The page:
Tuesday, December 13, 2011

ECHO Farm Global Conference

Last week, I had the pleasure of volunteering at ECHO, a non-profit organization whose vision is Honoring God through Sustainable Hunger Solutions. ECHO's mission is to equip people with resources and skills to reduce hunger and improve the lives of the poor.

ECHO is an amazing organization, and an amazing resource. The research facility is located in North Fort Myers, Florida. There they have a working farm, a seed bank, library, tropical nursery, and bookstore. ECHO provides training and technical assistance in the areas of agriculture, community organization and empowerment, and how organizations can work with the poor in underdeveloped areas to most appropriately meet the nutritional needs of the communities they serve.
Last week was ECHO's annual Global Agricultural Conference. Click here for more information about the conference and an overview of the speakers and topics presented. It looked like a really, really neat conference. This stuff is right up my alley. Although my background is in Public Health, not agriculture, many of the strategies for empowering communities and planning and evaluating programs is the same. In addition, agriculture, in the countries and communities that ECHO serves, is directly related to nutrition, which is Public Health. ECHO's agricultural work impacts healthy communities, maternal and child health, and disease prevention.
My role as a volunteer was to help prepare and serve lunch. I helped with salads- how appropriate! Haha- that was not planned, that's just how it worked out. At first, I was a little disappointed to see that the salads started with huge commercial size bagged salad mix, considering we were literally standing in the middle of acres of food, at an organization that teaches people how to grow their own food. But never fear, the salads were completely redeemed- to the base of salad mix (we were feeding 200 people, after all) we added lots of yummy edibles right from the ECHO farm- plenty of avocados, katuk, chaya, and, of course, moringa (if Kristi is reading this, I'm sure she's grinning). ECHO uses moringa for everything. Also available from ECHO farm produce: Tangerines, Fresh lemonade made from Meyer lemons, Lemonade made from Meyer lemons and red lime, and calamondon juice. One of the volunteers also made a jam from the pods of a cranberry hibiscus- which Joan and I actually have growing in the back yard. Sometimes I will add the hibiscus leaves to a smoothie or a salad, but I wasn't sure what else we could do with it. It was neat to learn that we could make a jam (I tasted it, it was good). The rest of the lunch was standard feed-large-numbers-of people fare: pasta in tomato sauce (with or without meat), garlic bread, rolls, fresh pears, apples, soft drinks and water. The food was donated by a local church.
Calamondin juice (I tried it, it was yummy) Those are calamondins on top of the cooler.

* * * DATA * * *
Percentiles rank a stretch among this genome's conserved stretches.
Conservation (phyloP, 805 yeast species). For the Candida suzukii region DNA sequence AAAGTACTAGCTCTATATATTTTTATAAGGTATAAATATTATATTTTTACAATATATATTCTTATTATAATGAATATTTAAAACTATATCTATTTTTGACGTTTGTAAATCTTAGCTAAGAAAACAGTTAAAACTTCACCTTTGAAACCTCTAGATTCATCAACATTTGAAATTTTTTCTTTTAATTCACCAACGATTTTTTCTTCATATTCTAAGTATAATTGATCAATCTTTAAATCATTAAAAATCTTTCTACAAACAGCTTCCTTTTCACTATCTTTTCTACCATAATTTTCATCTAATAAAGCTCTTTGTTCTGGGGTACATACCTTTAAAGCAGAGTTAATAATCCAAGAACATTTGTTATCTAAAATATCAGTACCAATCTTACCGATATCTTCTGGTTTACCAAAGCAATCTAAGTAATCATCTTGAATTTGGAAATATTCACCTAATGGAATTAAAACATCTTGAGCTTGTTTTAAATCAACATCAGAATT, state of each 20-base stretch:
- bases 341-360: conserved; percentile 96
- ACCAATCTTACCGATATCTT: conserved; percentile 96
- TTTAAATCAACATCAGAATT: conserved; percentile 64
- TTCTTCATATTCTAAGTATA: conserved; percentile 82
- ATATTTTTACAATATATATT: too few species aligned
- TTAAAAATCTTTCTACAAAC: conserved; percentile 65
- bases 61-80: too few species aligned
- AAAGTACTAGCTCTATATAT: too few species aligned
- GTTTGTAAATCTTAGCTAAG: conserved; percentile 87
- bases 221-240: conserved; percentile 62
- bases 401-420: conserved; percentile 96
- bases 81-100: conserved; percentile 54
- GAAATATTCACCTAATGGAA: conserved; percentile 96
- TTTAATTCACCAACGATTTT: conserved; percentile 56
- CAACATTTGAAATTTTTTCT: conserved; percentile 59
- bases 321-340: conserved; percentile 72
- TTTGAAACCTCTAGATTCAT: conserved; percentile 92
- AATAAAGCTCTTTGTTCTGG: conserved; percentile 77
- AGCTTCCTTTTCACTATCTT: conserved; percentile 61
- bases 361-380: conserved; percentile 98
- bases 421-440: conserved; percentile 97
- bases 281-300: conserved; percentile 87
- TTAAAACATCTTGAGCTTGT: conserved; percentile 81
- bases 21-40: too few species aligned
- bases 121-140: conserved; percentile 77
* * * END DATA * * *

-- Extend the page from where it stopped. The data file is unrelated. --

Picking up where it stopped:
Everything is recycled or composted
Closer view of the "please compost" signs (click for larger image)
We might be able to grow bananas and papayas, but we don't grow apples : )
Ed, this photo is for you : ) 
There were hands-on sessions after lunch, and my role was to sit at the information table at the entrance to the farm and help point people in the right direction to find the sessions they were looking for. I noticed some of the afternoon sessions covered grafting, cooking ECHO edibles, and low-technology irrigation. Some sessions were offered in French for the Haitian and African delegates in attendance. I heard many languages spoken throughout the day, and lost count of how many different countries I saw printed on attendees' name badges.
Sitting under the papaya tree
Not only was it a beautiful day to be outside, and a worthwhile organization to which to donate my time, but I got to meet other ECHO volunteers who were simply amazing people. I cannot tell you how much I enjoyed this day- being at the farm, feeling like I helped with something worthwhile, and meeting other kind, wonderful people with similar interests in food and faith. It was a beautiful day in a very deep sense of that word, and I was honored to play a small part in it.
A few of the reference books available for purchase. Topics included everything from fruits and vegetables, to llamas, chickens, and goats; even program evaluation and public health.
Bananas on the tree!
This is not the Cavendish variety you find in your local grocery store.
I sincerely look forward to volunteering again at ECHO. If you live in or visit the Southwest Florida area, I would highly recommend that you visit the farm. They have farm tours at 10am and 2pm each day except Sunday, and an annual Farm Day event in March.


  1. i WAS smiling! so, you remember moringa muffins and pancakes and side dishes and... my dad loved that place and so do i.

    actually, the moringa tree is still growing (very tall) so I can get you some leaves/seeds if you're interested... well, yes you can get them at echo, but these'd be free...

  2. I DO remember- but I don't think I had any idea what that meant at the time : ) I'll ask my landlord about the seeds. Thanks! Which reminds me, our herb garden needs some serious TLC right now...